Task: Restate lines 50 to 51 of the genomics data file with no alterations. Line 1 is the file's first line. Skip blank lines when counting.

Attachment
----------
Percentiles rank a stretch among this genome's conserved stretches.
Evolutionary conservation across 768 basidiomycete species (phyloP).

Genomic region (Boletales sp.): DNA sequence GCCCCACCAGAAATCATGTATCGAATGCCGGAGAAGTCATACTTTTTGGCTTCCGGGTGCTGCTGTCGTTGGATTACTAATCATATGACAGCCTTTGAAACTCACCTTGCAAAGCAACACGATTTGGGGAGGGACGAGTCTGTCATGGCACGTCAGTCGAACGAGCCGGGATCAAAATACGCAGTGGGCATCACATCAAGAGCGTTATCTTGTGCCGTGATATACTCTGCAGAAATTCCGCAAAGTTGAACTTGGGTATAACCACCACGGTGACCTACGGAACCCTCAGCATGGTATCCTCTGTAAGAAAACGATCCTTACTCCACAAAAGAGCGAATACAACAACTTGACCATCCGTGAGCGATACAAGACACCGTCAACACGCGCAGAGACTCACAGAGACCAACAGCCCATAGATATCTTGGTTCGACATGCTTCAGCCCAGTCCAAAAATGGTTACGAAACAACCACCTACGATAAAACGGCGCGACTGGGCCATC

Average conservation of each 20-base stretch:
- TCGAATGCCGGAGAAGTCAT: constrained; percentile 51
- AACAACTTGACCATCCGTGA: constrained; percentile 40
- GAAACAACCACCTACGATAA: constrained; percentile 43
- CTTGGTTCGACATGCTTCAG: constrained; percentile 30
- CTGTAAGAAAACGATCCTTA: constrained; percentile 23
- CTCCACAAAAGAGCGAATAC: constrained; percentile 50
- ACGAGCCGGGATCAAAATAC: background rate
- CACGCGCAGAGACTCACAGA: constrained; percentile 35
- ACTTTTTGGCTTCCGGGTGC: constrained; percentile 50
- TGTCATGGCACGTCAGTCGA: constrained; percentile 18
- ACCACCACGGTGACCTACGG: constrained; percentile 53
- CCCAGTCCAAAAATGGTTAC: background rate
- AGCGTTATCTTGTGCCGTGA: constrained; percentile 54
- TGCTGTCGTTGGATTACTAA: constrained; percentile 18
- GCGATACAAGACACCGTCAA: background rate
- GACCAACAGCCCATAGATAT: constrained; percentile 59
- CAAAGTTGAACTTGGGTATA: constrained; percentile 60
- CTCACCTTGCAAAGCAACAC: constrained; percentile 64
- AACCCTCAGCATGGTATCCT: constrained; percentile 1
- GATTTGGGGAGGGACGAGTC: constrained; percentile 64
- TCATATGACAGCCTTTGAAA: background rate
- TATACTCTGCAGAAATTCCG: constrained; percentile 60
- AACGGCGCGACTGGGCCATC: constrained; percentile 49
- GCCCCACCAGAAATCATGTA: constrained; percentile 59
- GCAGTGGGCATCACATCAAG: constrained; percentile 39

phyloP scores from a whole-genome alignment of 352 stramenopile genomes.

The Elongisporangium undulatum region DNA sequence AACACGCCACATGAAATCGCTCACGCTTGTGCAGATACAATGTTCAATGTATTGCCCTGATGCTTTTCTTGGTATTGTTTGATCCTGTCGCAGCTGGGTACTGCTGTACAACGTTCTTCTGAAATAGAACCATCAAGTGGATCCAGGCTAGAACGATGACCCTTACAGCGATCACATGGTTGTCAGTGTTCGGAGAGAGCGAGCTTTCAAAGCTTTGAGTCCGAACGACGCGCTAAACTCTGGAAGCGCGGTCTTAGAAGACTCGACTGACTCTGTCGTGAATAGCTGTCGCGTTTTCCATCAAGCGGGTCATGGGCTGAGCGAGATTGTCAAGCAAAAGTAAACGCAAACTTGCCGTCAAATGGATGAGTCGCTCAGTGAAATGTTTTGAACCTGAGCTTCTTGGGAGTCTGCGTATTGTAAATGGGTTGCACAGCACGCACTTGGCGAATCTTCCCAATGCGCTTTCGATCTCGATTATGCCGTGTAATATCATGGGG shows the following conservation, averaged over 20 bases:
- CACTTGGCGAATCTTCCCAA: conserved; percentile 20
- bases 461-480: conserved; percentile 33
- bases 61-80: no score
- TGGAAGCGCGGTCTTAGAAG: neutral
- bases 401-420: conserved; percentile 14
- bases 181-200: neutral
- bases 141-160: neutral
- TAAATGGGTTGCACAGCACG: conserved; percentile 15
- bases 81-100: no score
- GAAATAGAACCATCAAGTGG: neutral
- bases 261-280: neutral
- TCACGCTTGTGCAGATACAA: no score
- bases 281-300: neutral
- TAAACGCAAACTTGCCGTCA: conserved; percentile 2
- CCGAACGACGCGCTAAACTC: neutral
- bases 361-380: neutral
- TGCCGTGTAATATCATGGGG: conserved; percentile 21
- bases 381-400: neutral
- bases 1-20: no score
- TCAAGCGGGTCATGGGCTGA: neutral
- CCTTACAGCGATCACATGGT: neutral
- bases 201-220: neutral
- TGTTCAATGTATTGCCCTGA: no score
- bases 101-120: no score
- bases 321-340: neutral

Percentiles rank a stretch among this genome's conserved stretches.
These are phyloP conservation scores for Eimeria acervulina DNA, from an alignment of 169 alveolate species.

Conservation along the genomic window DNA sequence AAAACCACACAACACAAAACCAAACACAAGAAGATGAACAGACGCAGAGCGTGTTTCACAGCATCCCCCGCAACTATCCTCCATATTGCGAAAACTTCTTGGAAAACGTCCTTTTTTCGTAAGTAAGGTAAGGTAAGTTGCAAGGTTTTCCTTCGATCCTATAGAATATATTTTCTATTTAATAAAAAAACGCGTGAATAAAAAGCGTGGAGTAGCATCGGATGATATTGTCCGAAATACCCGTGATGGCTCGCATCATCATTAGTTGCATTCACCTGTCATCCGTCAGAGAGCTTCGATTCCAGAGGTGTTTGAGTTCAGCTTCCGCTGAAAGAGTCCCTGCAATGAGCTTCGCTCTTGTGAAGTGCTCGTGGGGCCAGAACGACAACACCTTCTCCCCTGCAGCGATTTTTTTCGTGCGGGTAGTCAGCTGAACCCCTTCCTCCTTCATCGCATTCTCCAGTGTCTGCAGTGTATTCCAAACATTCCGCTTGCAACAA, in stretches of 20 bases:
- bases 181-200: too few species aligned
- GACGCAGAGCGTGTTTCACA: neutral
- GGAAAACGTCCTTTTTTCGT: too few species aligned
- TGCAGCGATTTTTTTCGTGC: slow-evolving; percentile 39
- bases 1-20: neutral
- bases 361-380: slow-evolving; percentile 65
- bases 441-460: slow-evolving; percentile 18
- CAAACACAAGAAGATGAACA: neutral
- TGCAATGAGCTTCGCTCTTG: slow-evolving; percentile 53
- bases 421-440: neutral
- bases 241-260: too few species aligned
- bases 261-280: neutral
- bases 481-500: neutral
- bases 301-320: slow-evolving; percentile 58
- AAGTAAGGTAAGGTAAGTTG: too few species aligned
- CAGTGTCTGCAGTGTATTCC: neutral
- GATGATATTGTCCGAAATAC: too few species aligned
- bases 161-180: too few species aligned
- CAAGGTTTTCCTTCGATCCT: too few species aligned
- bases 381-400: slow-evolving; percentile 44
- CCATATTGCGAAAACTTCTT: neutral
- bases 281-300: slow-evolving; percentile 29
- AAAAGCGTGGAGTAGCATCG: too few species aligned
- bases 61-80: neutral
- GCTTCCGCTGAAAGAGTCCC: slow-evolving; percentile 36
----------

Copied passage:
- bases 1-20: no score
- TCAAGCGGGTCATGGGCTGA: neutral